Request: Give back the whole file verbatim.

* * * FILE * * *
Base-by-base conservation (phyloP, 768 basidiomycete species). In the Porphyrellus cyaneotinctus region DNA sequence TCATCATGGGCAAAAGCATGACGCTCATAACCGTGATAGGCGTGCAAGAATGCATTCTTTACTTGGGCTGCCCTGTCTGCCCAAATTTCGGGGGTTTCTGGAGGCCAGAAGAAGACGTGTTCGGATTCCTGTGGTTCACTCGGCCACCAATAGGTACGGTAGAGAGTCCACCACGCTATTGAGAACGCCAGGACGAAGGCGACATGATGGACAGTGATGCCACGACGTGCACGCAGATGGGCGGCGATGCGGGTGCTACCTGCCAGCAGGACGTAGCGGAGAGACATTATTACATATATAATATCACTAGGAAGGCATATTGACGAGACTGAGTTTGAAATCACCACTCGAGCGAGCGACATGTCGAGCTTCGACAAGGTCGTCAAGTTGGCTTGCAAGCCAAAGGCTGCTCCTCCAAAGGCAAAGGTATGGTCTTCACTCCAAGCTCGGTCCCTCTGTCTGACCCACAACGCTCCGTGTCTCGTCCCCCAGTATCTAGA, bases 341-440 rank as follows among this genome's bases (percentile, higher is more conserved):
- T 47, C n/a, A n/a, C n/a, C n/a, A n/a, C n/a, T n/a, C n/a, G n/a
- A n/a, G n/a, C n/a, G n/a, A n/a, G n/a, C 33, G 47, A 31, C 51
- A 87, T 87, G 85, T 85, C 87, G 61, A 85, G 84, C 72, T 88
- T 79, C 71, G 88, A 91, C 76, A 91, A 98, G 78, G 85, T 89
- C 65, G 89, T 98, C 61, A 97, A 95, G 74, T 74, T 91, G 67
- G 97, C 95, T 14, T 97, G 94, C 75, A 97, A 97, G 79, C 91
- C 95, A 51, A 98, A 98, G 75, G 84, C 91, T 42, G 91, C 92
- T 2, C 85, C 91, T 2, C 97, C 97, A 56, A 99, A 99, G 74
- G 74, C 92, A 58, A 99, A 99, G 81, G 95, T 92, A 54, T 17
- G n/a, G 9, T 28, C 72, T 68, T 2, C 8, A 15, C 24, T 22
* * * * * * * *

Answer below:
Base-by-base conservation (phyloP, 768 basidiomycete species). In the Porphyrellus cyaneotinctus region DNA sequence TCATCATGGGCAAAAGCATGACGCTCATAACCGTGATAGGCGTGCAAGAATGCATTCTTTACTTGGGCTGCCCTGTCTGCCCAAATTTCGGGGGTTTCTGGAGGCCAGAAGAAGACGTGTTCGGATTCCTGTGGTTCACTCGGCCACCAATAGGTACGGTAGAGAGTCCACCACGCTATTGAGAACGCCAGGACGAAGGCGACATGATGGACAGTGATGCCACGACGTGCACGCAGATGGGCGGCGATGCGGGTGCTACCTGCCAGCAGGACGTAGCGGAGAGACATTATTACATATATAATATCACTAGGAAGGCATATTGACGAGACTGAGTTTGAAATCACCACTCGAGCGAGCGACATGTCGAGCTTCGACAAGGTCGTCAAGTTGGCTTGCAAGCCAAAGGCTGCTCCTCCAAAGGCAAAGGTATGGTCTTCACTCCAAGCTCGGTCCCTCTGTCTGACCCACAACGCTCCGTGTCTCGTCCCCCAGTATCTAGA, bases 341-440 rank as follows among this genome's bases (percentile, higher is more conserved):
- T 47, C n/a, A n/a, C n/a, C n/a, A n/a, C n/a, T n/a, C n/a, G n/a
- A n/a, G n/a, C n/a, G n/a, A n/a, G n/a, C 33, G 47, A 31, C 51
- A 87, T 87, G 85, T 85, C 87, G 61, A 85, G 84, C 72, T 88
- T 79, C 71, G 88, A 91, C 76, A 91, A 98, G 78, G 85, T 89
- C 65, G 89, T 98, C 61, A 97, A 95, G 74, T 74, T 91, G 67
- G 97, C 95, T 14, T 97, G 94, C 75, A 97, A 97, G 79, C 91
- C 95, A 51, A 98, A 98, G 75, G 84, C 91, T 42, G 91, C 92
- T 2, C 85, C 91, T 2, C 97, C 97, A 56, A 99, A 99, G 74
- G 74, C 92, A 58, A 99, A 99, G 81, G 95, T 92, A 54, T 17
- G n/a, G 9, T 28, C 72, T 68, T 2, C 8, A 15, C 24, T 22